Sophie, a Polish woman sent to the concentration camps during WWII, had to make a terrible choice.
If only. Instead, Styron inserts the southern charmer Stingo as the narrator of this book. Stingo is desperate to be a writer... a critically acclaimed writer. He's also desperate to get in a girl's pants (any girl, please, for the love of Mike).
Instead, Stingo is forced to deal with both southern blue-ballers and a Jewish "princess" -- all deny his wishes, leaving him frustrated.
I know the feeling. Each time I learned more about Sophie, truly the most interesting, complex character, Styron slipped away. Sometimes he allowed a trail of ellipses (...) to ensure that the reader knew he or she was being led astray.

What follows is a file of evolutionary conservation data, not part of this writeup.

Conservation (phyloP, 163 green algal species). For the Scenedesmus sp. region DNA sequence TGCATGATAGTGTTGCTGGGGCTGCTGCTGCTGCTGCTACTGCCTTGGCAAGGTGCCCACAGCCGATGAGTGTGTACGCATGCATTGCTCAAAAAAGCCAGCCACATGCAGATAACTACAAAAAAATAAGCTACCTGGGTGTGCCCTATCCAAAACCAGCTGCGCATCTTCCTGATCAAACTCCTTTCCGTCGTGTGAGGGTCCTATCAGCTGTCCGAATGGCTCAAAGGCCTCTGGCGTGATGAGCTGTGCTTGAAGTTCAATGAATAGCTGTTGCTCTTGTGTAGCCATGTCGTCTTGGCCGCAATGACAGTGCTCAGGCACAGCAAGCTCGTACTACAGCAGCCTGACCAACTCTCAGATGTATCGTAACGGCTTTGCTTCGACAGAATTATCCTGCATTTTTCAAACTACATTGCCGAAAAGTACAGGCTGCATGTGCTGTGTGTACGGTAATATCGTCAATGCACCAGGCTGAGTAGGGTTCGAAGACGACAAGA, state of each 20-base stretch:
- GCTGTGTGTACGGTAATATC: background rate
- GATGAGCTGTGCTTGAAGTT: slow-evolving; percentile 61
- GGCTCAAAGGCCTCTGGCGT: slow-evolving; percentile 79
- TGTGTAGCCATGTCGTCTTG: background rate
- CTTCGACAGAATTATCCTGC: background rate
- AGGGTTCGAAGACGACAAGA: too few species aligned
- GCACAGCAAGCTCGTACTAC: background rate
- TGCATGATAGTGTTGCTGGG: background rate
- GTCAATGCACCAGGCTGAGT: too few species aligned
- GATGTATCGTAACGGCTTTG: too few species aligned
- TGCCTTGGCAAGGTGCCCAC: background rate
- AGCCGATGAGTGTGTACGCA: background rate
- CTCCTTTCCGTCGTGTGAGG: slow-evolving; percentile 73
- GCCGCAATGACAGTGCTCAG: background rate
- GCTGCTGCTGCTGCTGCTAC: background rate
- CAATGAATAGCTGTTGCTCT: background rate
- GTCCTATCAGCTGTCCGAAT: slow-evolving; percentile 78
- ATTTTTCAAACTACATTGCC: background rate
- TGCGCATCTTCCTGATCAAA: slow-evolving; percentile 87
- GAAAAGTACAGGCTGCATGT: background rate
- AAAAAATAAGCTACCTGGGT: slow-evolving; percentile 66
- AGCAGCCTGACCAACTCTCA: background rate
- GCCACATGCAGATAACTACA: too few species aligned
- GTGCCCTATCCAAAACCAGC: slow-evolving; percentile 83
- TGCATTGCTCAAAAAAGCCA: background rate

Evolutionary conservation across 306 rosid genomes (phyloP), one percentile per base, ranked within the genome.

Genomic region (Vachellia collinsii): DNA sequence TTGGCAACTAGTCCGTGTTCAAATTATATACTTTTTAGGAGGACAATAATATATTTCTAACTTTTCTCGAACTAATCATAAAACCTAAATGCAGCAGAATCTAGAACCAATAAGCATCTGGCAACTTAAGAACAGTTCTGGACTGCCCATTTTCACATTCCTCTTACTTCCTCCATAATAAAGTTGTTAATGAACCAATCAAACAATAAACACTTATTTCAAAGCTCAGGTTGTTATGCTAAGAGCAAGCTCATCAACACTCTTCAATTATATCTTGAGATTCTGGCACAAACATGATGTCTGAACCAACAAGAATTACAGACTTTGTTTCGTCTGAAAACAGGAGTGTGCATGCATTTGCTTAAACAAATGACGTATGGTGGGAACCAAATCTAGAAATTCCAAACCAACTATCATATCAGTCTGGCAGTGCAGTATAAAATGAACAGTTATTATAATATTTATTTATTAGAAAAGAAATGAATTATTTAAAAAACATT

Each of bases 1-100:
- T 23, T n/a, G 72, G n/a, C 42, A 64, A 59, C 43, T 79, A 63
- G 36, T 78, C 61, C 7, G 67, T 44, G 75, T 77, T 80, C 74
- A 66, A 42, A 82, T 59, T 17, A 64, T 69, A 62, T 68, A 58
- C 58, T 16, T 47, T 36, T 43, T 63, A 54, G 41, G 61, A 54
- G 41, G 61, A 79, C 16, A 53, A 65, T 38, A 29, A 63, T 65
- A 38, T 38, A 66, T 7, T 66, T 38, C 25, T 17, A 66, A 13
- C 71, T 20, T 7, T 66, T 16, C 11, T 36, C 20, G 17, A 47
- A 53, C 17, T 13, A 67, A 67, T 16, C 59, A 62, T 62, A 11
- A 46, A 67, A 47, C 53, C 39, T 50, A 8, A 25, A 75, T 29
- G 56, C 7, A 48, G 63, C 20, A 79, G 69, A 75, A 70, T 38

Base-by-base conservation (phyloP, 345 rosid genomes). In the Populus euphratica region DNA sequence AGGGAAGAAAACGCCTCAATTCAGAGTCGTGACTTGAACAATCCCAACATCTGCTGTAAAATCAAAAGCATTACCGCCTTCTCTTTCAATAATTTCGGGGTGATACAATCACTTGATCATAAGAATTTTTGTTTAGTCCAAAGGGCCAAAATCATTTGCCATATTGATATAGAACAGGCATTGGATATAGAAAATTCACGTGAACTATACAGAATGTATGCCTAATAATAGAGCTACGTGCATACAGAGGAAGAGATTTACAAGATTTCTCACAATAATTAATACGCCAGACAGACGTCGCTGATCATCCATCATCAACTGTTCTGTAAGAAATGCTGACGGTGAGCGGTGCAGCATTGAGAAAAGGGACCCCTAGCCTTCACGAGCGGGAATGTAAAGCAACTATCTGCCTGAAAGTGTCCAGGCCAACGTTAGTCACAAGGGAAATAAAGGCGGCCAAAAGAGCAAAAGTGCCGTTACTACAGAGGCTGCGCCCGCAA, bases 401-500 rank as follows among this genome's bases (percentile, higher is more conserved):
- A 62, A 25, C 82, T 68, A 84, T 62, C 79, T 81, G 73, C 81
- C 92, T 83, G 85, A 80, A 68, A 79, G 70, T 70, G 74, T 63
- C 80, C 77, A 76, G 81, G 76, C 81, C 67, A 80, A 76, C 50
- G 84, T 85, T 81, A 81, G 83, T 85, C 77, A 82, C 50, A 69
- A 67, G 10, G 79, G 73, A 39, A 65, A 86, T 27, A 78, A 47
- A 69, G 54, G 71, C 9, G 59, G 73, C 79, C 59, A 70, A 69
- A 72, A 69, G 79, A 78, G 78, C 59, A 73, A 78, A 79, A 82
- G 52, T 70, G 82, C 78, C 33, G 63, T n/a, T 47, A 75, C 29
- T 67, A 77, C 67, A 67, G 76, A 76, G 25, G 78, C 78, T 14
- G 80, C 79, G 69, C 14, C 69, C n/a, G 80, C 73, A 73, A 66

Clocking in at over 500 pages, I can't believe I put this on my list of books to read; however, even my husband was surprised that I hadn't tackled this book before (and he's not a reader - blasphemy). After being teased through tortuous prose, I began to skim for Sophie's story. Unfortunately, I didn't figure out that I should have done this until page 300-something.
Sophie's choice? Heartbreaking. Styron's guilty-perverted narrator? A pain in the ass.
2.0 out of 5.0 SoCo Limes.